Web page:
My Math Forum Projected Annual Yield

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July 5th, 2012, 04:07 PM   #1
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Projected Annual Yield

Hi all,

I’m struggling to figure out how to calculate projected annual ROI (maybe I should call this projected annual yield?).

For background: I run a factoring business (accounts receivable financing) and advance 80% of my clients' invoices to them in 24 hours. When their customer pays us direct 30-60 days later, we rebate to the client the remaining 20% minus our discount fee which ranges 3-5% for the first 30 days an invoice is outstanding.

The attached spreadsheet shows a customer who’s invoices are paid every 15 days (days between advance and receipt) but my client factors this account only once a month (days between receipts).

As I understand it, the formula for Annual Yield is: Average Invoice ROI x Average Annual Turns. The thing I’m confused about is how to calculate annual turns. Would it be 365/15 or 365/30? 365/15 assumes the average invoice turns over 24 times a year but with this customer, I would receive payment only 12 times a year.

Thanks so much!
Attached Files
 Shands ROI & Proj Annual Discnts Spreadsheet.xlsx (11.3 KB, 16 views)

July 6th, 2012, 07:14 PM   #2
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Re: Projected Annual Yield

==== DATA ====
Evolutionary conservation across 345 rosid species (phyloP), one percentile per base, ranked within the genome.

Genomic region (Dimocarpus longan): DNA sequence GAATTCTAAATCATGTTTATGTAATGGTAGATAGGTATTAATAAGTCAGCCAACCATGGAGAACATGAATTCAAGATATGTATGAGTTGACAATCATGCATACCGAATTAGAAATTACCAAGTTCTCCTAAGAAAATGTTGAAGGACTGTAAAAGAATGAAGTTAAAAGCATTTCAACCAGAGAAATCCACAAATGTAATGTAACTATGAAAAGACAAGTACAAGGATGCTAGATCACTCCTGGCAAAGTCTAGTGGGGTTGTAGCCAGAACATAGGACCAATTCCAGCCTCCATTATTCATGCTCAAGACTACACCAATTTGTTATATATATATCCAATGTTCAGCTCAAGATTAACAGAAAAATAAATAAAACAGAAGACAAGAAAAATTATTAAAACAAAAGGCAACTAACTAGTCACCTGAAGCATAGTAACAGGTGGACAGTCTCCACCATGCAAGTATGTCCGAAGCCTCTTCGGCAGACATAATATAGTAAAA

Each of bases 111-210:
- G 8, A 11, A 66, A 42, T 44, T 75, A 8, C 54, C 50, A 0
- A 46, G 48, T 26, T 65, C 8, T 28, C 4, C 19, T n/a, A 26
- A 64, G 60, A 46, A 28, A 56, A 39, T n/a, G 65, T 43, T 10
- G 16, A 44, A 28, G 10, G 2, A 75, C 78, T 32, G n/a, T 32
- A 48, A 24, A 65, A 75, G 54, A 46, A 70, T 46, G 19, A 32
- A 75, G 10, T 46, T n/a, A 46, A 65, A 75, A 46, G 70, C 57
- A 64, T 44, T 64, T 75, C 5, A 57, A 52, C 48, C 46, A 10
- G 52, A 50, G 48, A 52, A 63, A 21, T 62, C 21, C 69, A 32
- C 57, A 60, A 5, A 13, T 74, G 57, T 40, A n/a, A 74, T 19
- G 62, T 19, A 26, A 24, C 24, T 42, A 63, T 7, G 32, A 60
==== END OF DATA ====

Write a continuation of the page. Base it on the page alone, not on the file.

Quote:
 Originally Posted by keystone For background: I run a factoring business (accounts receivable financing) and advance 80% of my clients' invoices to them in 24 hours. When their customer pays us direct 30-60 days later, we rebate to the client the remaining 20% minus our discount fee which ranges 3-5% for the first 30 days an invoice is outstanding.
I'm your client and have an invoice due to me for $100,000; you advance me$80,000....
45 days after your advance to me, my customer sends you $100,000; you then send me$20,000 less "something":
what will this "something" be, and how is it calculated?

In other words, above really means I borrowed $80,000 from you, and paid you back 45 days later: what will you charge me as interest? Don't confuse me with fancy terms like "discount fees"... how much will I pay you over and above the$80,000?

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